BMW cools off Unix on race to Intel

Linux and Windows share in the spoils

Motor giant BMW will migrate about a third of its fleet of proprietary Unix servers to commodity Intel machines with Linux and Windows to take on the workloads.

Eckard Schiffler from BMW's group data centre in Asia said the global company has some 80,000 desktops and 6000 servers supporting about 4500 applications.

"BMW IT is highly standardized in both infrastructure and processes," he said.

With three main data centres in Europe, the US and Asia, BMW supports over 100,000 employees and the manufacture of nearly 1.4 million vehicles per year.

Speaking at an Intel event in Sydney, Schiffler, who is from Munich but works out of the Malaysia office, said in addition to Unix and Intel servers, BMW has three mainframes for "legacy" applications, and has one petabyte of online storage and three petabytes of offline storage.

"We have many standard and in-house applications for special needs and about 3000 people work in BMW IT," he said.

Applications developed on Unix also need to be migrated so Schiffer could not give a timeline for when the migration is likely to be completed.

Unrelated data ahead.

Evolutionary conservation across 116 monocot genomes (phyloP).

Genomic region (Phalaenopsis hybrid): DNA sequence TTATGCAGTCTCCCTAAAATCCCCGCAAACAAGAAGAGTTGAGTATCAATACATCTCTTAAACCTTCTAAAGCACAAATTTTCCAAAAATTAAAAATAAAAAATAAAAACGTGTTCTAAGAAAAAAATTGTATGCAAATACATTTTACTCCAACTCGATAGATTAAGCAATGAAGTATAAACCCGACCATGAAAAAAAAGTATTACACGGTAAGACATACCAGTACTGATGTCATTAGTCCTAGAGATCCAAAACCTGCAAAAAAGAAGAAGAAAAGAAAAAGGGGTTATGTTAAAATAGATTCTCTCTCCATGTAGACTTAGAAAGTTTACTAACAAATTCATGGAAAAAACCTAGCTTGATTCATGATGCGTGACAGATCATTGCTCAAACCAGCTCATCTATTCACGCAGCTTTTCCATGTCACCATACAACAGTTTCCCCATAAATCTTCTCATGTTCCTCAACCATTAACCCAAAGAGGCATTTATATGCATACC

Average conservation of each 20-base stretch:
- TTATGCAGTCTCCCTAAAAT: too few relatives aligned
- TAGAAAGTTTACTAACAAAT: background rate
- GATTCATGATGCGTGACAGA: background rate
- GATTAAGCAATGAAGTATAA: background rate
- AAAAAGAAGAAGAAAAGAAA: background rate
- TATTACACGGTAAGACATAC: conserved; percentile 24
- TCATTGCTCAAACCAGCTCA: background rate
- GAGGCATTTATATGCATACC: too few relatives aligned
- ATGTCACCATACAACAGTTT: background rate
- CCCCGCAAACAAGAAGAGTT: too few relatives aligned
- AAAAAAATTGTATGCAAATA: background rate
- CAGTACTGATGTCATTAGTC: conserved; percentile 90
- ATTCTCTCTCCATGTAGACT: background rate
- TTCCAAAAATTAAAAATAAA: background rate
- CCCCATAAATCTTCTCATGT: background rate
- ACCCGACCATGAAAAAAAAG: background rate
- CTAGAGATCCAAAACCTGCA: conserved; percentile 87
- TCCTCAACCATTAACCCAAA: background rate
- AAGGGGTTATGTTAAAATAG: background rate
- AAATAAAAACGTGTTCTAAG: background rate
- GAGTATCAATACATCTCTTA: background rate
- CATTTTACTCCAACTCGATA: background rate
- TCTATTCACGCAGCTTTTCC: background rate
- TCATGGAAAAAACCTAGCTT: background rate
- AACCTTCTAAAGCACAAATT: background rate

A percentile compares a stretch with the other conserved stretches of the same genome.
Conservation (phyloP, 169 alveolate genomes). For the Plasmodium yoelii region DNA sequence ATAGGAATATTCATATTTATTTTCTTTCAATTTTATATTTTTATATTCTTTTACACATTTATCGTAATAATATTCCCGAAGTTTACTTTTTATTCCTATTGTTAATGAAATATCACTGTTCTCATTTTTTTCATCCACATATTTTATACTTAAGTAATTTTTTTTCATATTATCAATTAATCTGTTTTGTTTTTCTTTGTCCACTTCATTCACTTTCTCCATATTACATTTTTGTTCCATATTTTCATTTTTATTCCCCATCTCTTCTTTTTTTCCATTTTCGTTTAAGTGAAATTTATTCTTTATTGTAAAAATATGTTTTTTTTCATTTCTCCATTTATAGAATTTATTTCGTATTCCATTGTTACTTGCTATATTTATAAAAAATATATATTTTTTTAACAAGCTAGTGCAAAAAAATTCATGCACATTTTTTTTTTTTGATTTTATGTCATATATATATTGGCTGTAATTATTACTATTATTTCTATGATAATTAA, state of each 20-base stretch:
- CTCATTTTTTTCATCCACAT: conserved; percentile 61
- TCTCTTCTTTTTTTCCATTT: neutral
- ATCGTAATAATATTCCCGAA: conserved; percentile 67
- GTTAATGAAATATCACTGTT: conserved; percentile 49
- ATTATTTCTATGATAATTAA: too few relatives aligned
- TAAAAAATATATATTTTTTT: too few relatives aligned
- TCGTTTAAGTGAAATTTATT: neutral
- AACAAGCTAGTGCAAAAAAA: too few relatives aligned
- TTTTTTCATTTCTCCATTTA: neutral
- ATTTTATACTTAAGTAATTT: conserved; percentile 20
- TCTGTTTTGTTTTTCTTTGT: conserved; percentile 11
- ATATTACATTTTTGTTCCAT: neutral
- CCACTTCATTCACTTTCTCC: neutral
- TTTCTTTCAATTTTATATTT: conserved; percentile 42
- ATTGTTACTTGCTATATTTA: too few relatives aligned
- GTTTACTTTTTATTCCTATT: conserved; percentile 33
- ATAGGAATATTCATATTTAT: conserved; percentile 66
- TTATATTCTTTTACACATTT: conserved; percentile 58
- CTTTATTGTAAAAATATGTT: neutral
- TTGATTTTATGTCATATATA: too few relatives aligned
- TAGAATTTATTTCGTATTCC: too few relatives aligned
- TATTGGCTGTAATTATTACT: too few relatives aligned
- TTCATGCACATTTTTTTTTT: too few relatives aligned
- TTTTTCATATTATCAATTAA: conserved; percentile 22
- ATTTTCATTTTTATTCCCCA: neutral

Schiffler said BMW's relationship with Intel extends from a sponsorship deal for its Formula One racing car to a technology agreement to ensure it can easily adopt its latest technology.

He believes migrating from Unix systems to Intel will allow the automaker to perform engineering tasks faster than its competitors.

"It's definitely not the death of Unix as we will still operate Linux," Schiffler said, adding both Red Hat and Novell's SUSE Linux are used at BMW.

BMW has a rental model in place for much of its computer hardware, which Schiffler says helps the company be more agile in upgrading to more modern technology.

On the client side, BMW began deploying PCs with Intel's vPro technology in April to ease the burden of management and gain more control over the distributed infrastructure.

In addition to the enterprise support, BMW's IT team also has the challenge of integrating IT into its cars, which is becoming increasingly complex.

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Rodney Gedda

Computerworld
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